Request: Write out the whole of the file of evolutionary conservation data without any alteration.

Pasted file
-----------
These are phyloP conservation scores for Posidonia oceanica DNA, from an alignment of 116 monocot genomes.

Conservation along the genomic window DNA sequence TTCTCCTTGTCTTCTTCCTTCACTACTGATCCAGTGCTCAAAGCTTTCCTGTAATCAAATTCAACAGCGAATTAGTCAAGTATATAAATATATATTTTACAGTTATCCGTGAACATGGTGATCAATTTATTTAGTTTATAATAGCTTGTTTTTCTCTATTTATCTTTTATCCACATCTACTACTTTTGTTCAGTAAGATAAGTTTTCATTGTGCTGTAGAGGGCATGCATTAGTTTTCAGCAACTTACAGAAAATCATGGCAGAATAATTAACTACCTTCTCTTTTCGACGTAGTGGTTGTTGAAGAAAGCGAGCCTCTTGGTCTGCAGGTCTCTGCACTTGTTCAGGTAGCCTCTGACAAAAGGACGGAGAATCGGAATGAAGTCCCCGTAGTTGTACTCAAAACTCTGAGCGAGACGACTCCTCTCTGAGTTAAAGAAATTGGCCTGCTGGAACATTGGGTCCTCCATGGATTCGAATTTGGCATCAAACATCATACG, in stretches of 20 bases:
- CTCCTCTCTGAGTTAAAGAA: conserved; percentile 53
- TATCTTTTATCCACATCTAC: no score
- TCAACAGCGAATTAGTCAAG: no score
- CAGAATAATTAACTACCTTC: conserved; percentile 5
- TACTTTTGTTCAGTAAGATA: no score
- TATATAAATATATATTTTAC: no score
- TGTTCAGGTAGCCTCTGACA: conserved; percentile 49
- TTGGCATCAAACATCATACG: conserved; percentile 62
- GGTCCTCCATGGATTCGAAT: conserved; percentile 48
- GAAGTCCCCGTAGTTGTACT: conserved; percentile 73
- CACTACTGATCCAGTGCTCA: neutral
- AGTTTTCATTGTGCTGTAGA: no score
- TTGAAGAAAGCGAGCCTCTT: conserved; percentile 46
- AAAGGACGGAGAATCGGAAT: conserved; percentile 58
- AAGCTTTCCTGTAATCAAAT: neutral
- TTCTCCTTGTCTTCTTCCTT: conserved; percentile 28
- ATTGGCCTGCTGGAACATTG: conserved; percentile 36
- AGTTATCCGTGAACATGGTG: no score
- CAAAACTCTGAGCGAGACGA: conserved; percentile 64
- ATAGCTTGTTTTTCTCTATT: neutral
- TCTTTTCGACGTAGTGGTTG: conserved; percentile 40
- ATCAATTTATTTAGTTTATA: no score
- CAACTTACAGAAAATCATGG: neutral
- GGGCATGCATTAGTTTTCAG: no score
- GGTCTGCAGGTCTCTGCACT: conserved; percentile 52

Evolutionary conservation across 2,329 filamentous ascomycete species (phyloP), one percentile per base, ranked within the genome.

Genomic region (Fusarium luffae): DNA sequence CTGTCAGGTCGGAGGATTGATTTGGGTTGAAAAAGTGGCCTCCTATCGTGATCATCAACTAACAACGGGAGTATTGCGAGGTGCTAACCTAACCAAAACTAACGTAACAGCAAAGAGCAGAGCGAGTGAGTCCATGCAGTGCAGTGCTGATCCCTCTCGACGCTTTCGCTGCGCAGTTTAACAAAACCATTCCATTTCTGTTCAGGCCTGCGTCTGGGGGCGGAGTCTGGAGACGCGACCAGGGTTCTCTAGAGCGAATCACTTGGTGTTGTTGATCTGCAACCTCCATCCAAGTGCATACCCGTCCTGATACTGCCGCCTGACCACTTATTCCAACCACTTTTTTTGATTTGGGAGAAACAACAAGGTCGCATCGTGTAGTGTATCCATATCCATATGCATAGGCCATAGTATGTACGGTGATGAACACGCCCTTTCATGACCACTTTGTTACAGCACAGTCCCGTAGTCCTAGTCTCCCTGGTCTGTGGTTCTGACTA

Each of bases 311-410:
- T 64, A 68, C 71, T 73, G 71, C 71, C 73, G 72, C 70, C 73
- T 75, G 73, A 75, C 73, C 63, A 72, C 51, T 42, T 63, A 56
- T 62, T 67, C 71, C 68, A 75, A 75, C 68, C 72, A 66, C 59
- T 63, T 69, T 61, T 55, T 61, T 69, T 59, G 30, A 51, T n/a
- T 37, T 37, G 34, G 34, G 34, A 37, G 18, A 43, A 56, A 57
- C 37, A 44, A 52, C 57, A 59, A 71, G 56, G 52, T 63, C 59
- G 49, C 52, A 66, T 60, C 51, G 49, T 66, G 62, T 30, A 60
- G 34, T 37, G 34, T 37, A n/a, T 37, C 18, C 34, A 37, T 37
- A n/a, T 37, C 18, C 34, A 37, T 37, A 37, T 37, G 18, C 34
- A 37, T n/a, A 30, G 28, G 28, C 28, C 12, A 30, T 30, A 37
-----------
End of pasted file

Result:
These are phyloP conservation scores for Posidonia oceanica DNA, from an alignment of 116 monocot genomes.

Conservation along the genomic window DNA sequence TTCTCCTTGTCTTCTTCCTTCACTACTGATCCAGTGCTCAAAGCTTTCCTGTAATCAAATTCAACAGCGAATTAGTCAAGTATATAAATATATATTTTACAGTTATCCGTGAACATGGTGATCAATTTATTTAGTTTATAATAGCTTGTTTTTCTCTATTTATCTTTTATCCACATCTACTACTTTTGTTCAGTAAGATAAGTTTTCATTGTGCTGTAGAGGGCATGCATTAGTTTTCAGCAACTTACAGAAAATCATGGCAGAATAATTAACTACCTTCTCTTTTCGACGTAGTGGTTGTTGAAGAAAGCGAGCCTCTTGGTCTGCAGGTCTCTGCACTTGTTCAGGTAGCCTCTGACAAAAGGACGGAGAATCGGAATGAAGTCCCCGTAGTTGTACTCAAAACTCTGAGCGAGACGACTCCTCTCTGAGTTAAAGAAATTGGCCTGCTGGAACATTGGGTCCTCCATGGATTCGAATTTGGCATCAAACATCATACG, in stretches of 20 bases:
- CTCCTCTCTGAGTTAAAGAA: conserved; percentile 53
- TATCTTTTATCCACATCTAC: no score
- TCAACAGCGAATTAGTCAAG: no score
- CAGAATAATTAACTACCTTC: conserved; percentile 5
- TACTTTTGTTCAGTAAGATA: no score
- TATATAAATATATATTTTAC: no score
- TGTTCAGGTAGCCTCTGACA: conserved; percentile 49
- TTGGCATCAAACATCATACG: conserved; percentile 62
- GGTCCTCCATGGATTCGAAT: conserved; percentile 48
- GAAGTCCCCGTAGTTGTACT: conserved; percentile 73
- CACTACTGATCCAGTGCTCA: neutral
- AGTTTTCATTGTGCTGTAGA: no score
- TTGAAGAAAGCGAGCCTCTT: conserved; percentile 46
- AAAGGACGGAGAATCGGAAT: conserved; percentile 58
- AAGCTTTCCTGTAATCAAAT: neutral
- TTCTCCTTGTCTTCTTCCTT: conserved; percentile 28
- ATTGGCCTGCTGGAACATTG: conserved; percentile 36
- AGTTATCCGTGAACATGGTG: no score
- CAAAACTCTGAGCGAGACGA: conserved; percentile 64
- ATAGCTTGTTTTTCTCTATT: neutral
- TCTTTTCGACGTAGTGGTTG: conserved; percentile 40
- ATCAATTTATTTAGTTTATA: no score
- CAACTTACAGAAAATCATGG: neutral
- GGGCATGCATTAGTTTTCAG: no score
- GGTCTGCAGGTCTCTGCACT: conserved; percentile 52

Evolutionary conservation across 2,329 filamentous ascomycete species (phyloP), one percentile per base, ranked within the genome.

Genomic region (Fusarium luffae): DNA sequence CTGTCAGGTCGGAGGATTGATTTGGGTTGAAAAAGTGGCCTCCTATCGTGATCATCAACTAACAACGGGAGTATTGCGAGGTGCTAACCTAACCAAAACTAACGTAACAGCAAAGAGCAGAGCGAGTGAGTCCATGCAGTGCAGTGCTGATCCCTCTCGACGCTTTCGCTGCGCAGTTTAACAAAACCATTCCATTTCTGTTCAGGCCTGCGTCTGGGGGCGGAGTCTGGAGACGCGACCAGGGTTCTCTAGAGCGAATCACTTGGTGTTGTTGATCTGCAACCTCCATCCAAGTGCATACCCGTCCTGATACTGCCGCCTGACCACTTATTCCAACCACTTTTTTTGATTTGGGAGAAACAACAAGGTCGCATCGTGTAGTGTATCCATATCCATATGCATAGGCCATAGTATGTACGGTGATGAACACGCCCTTTCATGACCACTTTGTTACAGCACAGTCCCGTAGTCCTAGTCTCCCTGGTCTGTGGTTCTGACTA

Each of bases 311-410:
- T 64, A 68, C 71, T 73, G 71, C 71, C 73, G 72, C 70, C 73
- T 75, G 73, A 75, C 73, C 63, A 72, C 51, T 42, T 63, A 56
- T 62, T 67, C 71, C 68, A 75, A 75, C 68, C 72, A 66, C 59
- T 63, T 69, T 61, T 55, T 61, T 69, T 59, G 30, A 51, T n/a
- T 37, T 37, G 34, G 34, G 34, A 37, G 18, A 43, A 56, A 57
- C 37, A 44, A 52, C 57, A 59, A 71, G 56, G 52, T 63, C 59
- G 49, C 52, A 66, T 60, C 51, G 49, T 66, G 62, T 30, A 60
- G 34, T 37, G 34, T 37, A n/a, T 37, C 18, C 34, A 37, T 37
- A n/a, T 37, C 18, C 34, A 37, T 37, A 37, T 37, G 18, C 34
- A 37, T n/a, A 30, G 28, G 28, C 28, C 12, A 30, T 30, A 37